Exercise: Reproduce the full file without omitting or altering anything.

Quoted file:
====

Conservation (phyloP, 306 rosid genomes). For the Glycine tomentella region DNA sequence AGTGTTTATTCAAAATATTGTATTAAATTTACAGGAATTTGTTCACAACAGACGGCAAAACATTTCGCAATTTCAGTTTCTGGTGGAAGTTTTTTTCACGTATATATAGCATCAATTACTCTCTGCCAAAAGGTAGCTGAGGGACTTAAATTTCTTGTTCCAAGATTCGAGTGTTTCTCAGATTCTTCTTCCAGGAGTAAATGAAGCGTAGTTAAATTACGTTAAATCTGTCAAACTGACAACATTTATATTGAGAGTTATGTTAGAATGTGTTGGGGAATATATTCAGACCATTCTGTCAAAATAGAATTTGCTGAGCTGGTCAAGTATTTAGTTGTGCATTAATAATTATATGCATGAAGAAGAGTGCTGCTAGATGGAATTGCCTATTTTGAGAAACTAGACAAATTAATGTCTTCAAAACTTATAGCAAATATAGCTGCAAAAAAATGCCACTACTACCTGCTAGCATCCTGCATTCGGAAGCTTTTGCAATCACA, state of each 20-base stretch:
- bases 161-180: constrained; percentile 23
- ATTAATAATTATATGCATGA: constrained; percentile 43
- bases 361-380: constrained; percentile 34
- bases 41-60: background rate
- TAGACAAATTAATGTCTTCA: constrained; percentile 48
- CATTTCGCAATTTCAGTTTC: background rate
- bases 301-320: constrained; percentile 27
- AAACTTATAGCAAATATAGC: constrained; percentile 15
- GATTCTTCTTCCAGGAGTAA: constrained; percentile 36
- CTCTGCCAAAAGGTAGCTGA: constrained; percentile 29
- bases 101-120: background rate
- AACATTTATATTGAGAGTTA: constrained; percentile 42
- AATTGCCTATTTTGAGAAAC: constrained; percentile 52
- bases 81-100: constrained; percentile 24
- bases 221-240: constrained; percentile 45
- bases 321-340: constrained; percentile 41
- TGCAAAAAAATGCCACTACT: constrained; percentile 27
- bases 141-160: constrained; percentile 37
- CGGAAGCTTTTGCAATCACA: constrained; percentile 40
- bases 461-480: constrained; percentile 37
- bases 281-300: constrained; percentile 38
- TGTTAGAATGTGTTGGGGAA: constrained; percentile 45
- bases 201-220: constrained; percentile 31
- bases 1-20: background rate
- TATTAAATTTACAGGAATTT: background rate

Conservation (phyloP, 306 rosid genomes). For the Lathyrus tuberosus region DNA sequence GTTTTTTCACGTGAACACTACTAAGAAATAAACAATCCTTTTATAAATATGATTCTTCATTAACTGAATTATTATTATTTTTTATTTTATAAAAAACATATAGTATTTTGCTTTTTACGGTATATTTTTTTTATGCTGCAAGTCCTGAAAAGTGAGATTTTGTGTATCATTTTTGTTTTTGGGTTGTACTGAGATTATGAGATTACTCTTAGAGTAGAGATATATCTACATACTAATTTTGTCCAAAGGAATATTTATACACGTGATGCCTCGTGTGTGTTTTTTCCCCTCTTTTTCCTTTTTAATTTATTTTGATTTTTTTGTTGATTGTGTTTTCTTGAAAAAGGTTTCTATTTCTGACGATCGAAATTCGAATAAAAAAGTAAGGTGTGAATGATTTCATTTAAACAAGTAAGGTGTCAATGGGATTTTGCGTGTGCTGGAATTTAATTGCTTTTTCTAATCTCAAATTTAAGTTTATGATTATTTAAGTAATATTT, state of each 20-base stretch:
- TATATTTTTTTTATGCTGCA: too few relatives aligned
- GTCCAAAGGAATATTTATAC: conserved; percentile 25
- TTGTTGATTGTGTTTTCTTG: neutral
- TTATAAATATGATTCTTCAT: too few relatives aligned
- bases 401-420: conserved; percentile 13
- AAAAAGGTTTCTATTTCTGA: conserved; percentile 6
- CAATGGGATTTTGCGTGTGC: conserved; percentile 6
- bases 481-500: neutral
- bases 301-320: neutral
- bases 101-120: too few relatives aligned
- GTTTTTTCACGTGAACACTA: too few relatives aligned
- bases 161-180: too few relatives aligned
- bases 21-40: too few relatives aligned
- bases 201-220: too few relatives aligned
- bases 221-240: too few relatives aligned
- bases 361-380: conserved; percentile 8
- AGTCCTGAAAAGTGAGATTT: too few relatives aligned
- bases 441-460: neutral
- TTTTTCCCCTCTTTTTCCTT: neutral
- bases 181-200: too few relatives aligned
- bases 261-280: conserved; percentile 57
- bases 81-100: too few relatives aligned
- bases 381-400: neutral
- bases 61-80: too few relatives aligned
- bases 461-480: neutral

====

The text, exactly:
Conservation (phyloP, 306 rosid genomes). For the Glycine tomentella region DNA sequence AGTGTTTATTCAAAATATTGTATTAAATTTACAGGAATTTGTTCACAACAGACGGCAAAACATTTCGCAATTTCAGTTTCTGGTGGAAGTTTTTTTCACGTATATATAGCATCAATTACTCTCTGCCAAAAGGTAGCTGAGGGACTTAAATTTCTTGTTCCAAGATTCGAGTGTTTCTCAGATTCTTCTTCCAGGAGTAAATGAAGCGTAGTTAAATTACGTTAAATCTGTCAAACTGACAACATTTATATTGAGAGTTATGTTAGAATGTGTTGGGGAATATATTCAGACCATTCTGTCAAAATAGAATTTGCTGAGCTGGTCAAGTATTTAGTTGTGCATTAATAATTATATGCATGAAGAAGAGTGCTGCTAGATGGAATTGCCTATTTTGAGAAACTAGACAAATTAATGTCTTCAAAACTTATAGCAAATATAGCTGCAAAAAAATGCCACTACTACCTGCTAGCATCCTGCATTCGGAAGCTTTTGCAATCACA, state of each 20-base stretch:
- bases 161-180: constrained; percentile 23
- ATTAATAATTATATGCATGA: constrained; percentile 43
- bases 361-380: constrained; percentile 34
- bases 41-60: background rate
- TAGACAAATTAATGTCTTCA: constrained; percentile 48
- CATTTCGCAATTTCAGTTTC: background rate
- bases 301-320: constrained; percentile 27
- AAACTTATAGCAAATATAGC: constrained; percentile 15
- GATTCTTCTTCCAGGAGTAA: constrained; percentile 36
- CTCTGCCAAAAGGTAGCTGA: constrained; percentile 29
- bases 101-120: background rate
- AACATTTATATTGAGAGTTA: constrained; percentile 42
- AATTGCCTATTTTGAGAAAC: constrained; percentile 52
- bases 81-100: constrained; percentile 24
- bases 221-240: constrained; percentile 45
- bases 321-340: constrained; percentile 41
- TGCAAAAAAATGCCACTACT: constrained; percentile 27
- bases 141-160: constrained; percentile 37
- CGGAAGCTTTTGCAATCACA: constrained; percentile 40
- bases 461-480: constrained; percentile 37
- bases 281-300: constrained; percentile 38
- TGTTAGAATGTGTTGGGGAA: constrained; percentile 45
- bases 201-220: constrained; percentile 31
- bases 1-20: background rate
- TATTAAATTTACAGGAATTT: background rate

Conservation (phyloP, 306 rosid genomes). For the Lathyrus tuberosus region DNA sequence GTTTTTTCACGTGAACACTACTAAGAAATAAACAATCCTTTTATAAATATGATTCTTCATTAACTGAATTATTATTATTTTTTATTTTATAAAAAACATATAGTATTTTGCTTTTTACGGTATATTTTTTTTATGCTGCAAGTCCTGAAAAGTGAGATTTTGTGTATCATTTTTGTTTTTGGGTTGTACTGAGATTATGAGATTACTCTTAGAGTAGAGATATATCTACATACTAATTTTGTCCAAAGGAATATTTATACACGTGATGCCTCGTGTGTGTTTTTTCCCCTCTTTTTCCTTTTTAATTTATTTTGATTTTTTTGTTGATTGTGTTTTCTTGAAAAAGGTTTCTATTTCTGACGATCGAAATTCGAATAAAAAAGTAAGGTGTGAATGATTTCATTTAAACAAGTAAGGTGTCAATGGGATTTTGCGTGTGCTGGAATTTAATTGCTTTTTCTAATCTCAAATTTAAGTTTATGATTATTTAAGTAATATTT, state of each 20-base stretch:
- TATATTTTTTTTATGCTGCA: too few relatives aligned
- GTCCAAAGGAATATTTATAC: conserved; percentile 25
- TTGTTGATTGTGTTTTCTTG: neutral
- TTATAAATATGATTCTTCAT: too few relatives aligned
- bases 401-420: conserved; percentile 13
- AAAAAGGTTTCTATTTCTGA: conserved; percentile 6
- CAATGGGATTTTGCGTGTGC: conserved; percentile 6
- bases 481-500: neutral
- bases 301-320: neutral
- bases 101-120: too few relatives aligned
- GTTTTTTCACGTGAACACTA: too few relatives aligned
- bases 161-180: too few relatives aligned
- bases 21-40: too few relatives aligned
- bases 201-220: too few relatives aligned
- bases 221-240: too few relatives aligned
- bases 361-380: conserved; percentile 8
- AGTCCTGAAAAGTGAGATTT: too few relatives aligned
- bases 441-460: neutral
- TTTTTCCCCTCTTTTTCCTT: neutral
- bases 181-200: too few relatives aligned
- bases 261-280: conserved; percentile 57
- bases 81-100: too few relatives aligned
- bases 381-400: neutral
- bases 61-80: too few relatives aligned
- bases 461-480: neutral